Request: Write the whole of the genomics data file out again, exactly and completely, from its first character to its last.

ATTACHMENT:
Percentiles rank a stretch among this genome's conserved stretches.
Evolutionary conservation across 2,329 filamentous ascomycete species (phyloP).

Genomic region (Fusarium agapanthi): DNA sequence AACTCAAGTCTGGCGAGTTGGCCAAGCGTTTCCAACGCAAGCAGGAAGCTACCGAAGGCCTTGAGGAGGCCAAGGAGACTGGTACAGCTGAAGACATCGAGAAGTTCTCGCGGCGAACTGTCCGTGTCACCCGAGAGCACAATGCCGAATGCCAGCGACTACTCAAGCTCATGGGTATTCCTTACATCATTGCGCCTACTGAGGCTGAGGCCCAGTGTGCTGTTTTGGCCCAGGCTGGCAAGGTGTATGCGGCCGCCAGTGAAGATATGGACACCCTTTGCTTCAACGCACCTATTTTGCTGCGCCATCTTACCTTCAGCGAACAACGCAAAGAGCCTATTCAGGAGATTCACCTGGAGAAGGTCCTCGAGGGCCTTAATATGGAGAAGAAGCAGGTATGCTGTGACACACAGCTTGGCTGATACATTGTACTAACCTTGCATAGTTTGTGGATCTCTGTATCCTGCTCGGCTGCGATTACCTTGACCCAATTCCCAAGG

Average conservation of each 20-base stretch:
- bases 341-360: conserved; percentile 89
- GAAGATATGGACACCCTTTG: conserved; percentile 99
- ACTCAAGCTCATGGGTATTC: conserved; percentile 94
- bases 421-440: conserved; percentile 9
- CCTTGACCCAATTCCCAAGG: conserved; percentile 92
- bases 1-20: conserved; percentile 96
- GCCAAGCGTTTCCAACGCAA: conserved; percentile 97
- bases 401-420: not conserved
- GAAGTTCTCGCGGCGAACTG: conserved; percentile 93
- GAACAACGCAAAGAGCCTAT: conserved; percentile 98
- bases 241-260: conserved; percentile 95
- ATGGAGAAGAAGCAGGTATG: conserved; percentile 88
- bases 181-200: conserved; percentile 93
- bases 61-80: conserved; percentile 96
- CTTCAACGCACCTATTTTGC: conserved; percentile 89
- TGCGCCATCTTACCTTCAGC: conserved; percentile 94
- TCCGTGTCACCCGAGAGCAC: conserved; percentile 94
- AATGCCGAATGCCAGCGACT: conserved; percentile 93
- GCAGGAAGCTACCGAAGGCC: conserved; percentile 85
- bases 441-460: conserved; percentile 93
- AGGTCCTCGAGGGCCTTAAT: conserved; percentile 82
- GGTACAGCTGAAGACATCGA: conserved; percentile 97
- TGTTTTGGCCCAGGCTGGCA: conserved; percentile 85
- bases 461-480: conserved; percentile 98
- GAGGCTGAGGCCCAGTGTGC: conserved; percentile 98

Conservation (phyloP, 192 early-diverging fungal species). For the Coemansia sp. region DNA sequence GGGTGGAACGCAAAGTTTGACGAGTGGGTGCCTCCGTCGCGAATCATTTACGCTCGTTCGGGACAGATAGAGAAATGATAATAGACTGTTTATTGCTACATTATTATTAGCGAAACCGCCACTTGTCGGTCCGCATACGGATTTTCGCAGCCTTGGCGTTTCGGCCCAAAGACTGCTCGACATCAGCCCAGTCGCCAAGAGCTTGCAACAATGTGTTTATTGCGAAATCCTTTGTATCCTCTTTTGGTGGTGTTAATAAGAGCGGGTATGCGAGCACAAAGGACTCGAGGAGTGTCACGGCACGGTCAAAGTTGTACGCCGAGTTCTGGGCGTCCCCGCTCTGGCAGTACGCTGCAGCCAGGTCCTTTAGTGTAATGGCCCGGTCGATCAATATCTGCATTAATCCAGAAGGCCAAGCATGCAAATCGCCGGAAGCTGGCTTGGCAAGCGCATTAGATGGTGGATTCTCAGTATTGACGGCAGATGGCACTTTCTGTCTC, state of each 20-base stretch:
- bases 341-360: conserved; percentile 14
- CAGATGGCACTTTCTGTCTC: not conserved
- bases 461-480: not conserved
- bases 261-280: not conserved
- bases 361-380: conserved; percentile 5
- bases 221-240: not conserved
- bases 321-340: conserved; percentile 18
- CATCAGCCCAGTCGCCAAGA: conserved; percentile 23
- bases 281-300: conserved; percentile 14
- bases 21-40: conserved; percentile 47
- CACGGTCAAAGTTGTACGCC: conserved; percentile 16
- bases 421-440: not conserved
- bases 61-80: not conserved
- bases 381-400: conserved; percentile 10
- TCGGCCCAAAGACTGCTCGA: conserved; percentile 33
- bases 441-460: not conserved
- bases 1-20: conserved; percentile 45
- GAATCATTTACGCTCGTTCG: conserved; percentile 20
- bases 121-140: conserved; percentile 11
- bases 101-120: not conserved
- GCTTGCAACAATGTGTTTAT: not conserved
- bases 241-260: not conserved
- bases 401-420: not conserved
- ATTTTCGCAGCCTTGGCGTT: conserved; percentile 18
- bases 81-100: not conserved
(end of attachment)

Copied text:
Percentiles rank a stretch among this genome's conserved stretches.
Evolutionary conservation across 2,329 filamentous ascomycete species (phyloP).

Genomic region (Fusarium agapanthi): DNA sequence AACTCAAGTCTGGCGAGTTGGCCAAGCGTTTCCAACGCAAGCAGGAAGCTACCGAAGGCCTTGAGGAGGCCAAGGAGACTGGTACAGCTGAAGACATCGAGAAGTTCTCGCGGCGAACTGTCCGTGTCACCCGAGAGCACAATGCCGAATGCCAGCGACTACTCAAGCTCATGGGTATTCCTTACATCATTGCGCCTACTGAGGCTGAGGCCCAGTGTGCTGTTTTGGCCCAGGCTGGCAAGGTGTATGCGGCCGCCAGTGAAGATATGGACACCCTTTGCTTCAACGCACCTATTTTGCTGCGCCATCTTACCTTCAGCGAACAACGCAAAGAGCCTATTCAGGAGATTCACCTGGAGAAGGTCCTCGAGGGCCTTAATATGGAGAAGAAGCAGGTATGCTGTGACACACAGCTTGGCTGATACATTGTACTAACCTTGCATAGTTTGTGGATCTCTGTATCCTGCTCGGCTGCGATTACCTTGACCCAATTCCCAAGG

Average conservation of each 20-base stretch:
- bases 341-360: conserved; percentile 89
- GAAGATATGGACACCCTTTG: conserved; percentile 99
- ACTCAAGCTCATGGGTATTC: conserved; percentile 94
- bases 421-440: conserved; percentile 9
- CCTTGACCCAATTCCCAAGG: conserved; percentile 92
- bases 1-20: conserved; percentile 96
- GCCAAGCGTTTCCAACGCAA: conserved; percentile 97
- bases 401-420: not conserved
- GAAGTTCTCGCGGCGAACTG: conserved; percentile 93
- GAACAACGCAAAGAGCCTAT: conserved; percentile 98
- bases 241-260: conserved; percentile 95
- ATGGAGAAGAAGCAGGTATG: conserved; percentile 88
- bases 181-200: conserved; percentile 93
- bases 61-80: conserved; percentile 96
- CTTCAACGCACCTATTTTGC: conserved; percentile 89
- TGCGCCATCTTACCTTCAGC: conserved; percentile 94
- TCCGTGTCACCCGAGAGCAC: conserved; percentile 94
- AATGCCGAATGCCAGCGACT: conserved; percentile 93
- GCAGGAAGCTACCGAAGGCC: conserved; percentile 85
- bases 441-460: conserved; percentile 93
- AGGTCCTCGAGGGCCTTAAT: conserved; percentile 82
- GGTACAGCTGAAGACATCGA: conserved; percentile 97
- TGTTTTGGCCCAGGCTGGCA: conserved; percentile 85
- bases 461-480: conserved; percentile 98
- GAGGCTGAGGCCCAGTGTGC: conserved; percentile 98

Conservation (phyloP, 192 early-diverging fungal species). For the Coemansia sp. region DNA sequence GGGTGGAACGCAAAGTTTGACGAGTGGGTGCCTCCGTCGCGAATCATTTACGCTCGTTCGGGACAGATAGAGAAATGATAATAGACTGTTTATTGCTACATTATTATTAGCGAAACCGCCACTTGTCGGTCCGCATACGGATTTTCGCAGCCTTGGCGTTTCGGCCCAAAGACTGCTCGACATCAGCCCAGTCGCCAAGAGCTTGCAACAATGTGTTTATTGCGAAATCCTTTGTATCCTCTTTTGGTGGTGTTAATAAGAGCGGGTATGCGAGCACAAAGGACTCGAGGAGTGTCACGGCACGGTCAAAGTTGTACGCCGAGTTCTGGGCGTCCCCGCTCTGGCAGTACGCTGCAGCCAGGTCCTTTAGTGTAATGGCCCGGTCGATCAATATCTGCATTAATCCAGAAGGCCAAGCATGCAAATCGCCGGAAGCTGGCTTGGCAAGCGCATTAGATGGTGGATTCTCAGTATTGACGGCAGATGGCACTTTCTGTCTC, state of each 20-base stretch:
- bases 341-360: conserved; percentile 14
- CAGATGGCACTTTCTGTCTC: not conserved
- bases 461-480: not conserved
- bases 261-280: not conserved
- bases 361-380: conserved; percentile 5
- bases 221-240: not conserved
- bases 321-340: conserved; percentile 18
- CATCAGCCCAGTCGCCAAGA: conserved; percentile 23
- bases 281-300: conserved; percentile 14
- bases 21-40: conserved; percentile 47
- CACGGTCAAAGTTGTACGCC: conserved; percentile 16
- bases 421-440: not conserved
- bases 61-80: not conserved
- bases 381-400: conserved; percentile 10
- TCGGCCCAAAGACTGCTCGA: conserved; percentile 33
- bases 441-460: not conserved
- bases 1-20: conserved; percentile 45
- GAATCATTTACGCTCGTTCG: conserved; percentile 20
- bases 121-140: conserved; percentile 11
- bases 101-120: not conserved
- GCTTGCAACAATGTGTTTAT: not conserved
- bases 241-260: not conserved
- bases 401-420: not conserved
- ATTTTCGCAGCCTTGGCGTT: conserved; percentile 18
- bases 81-100: not conserved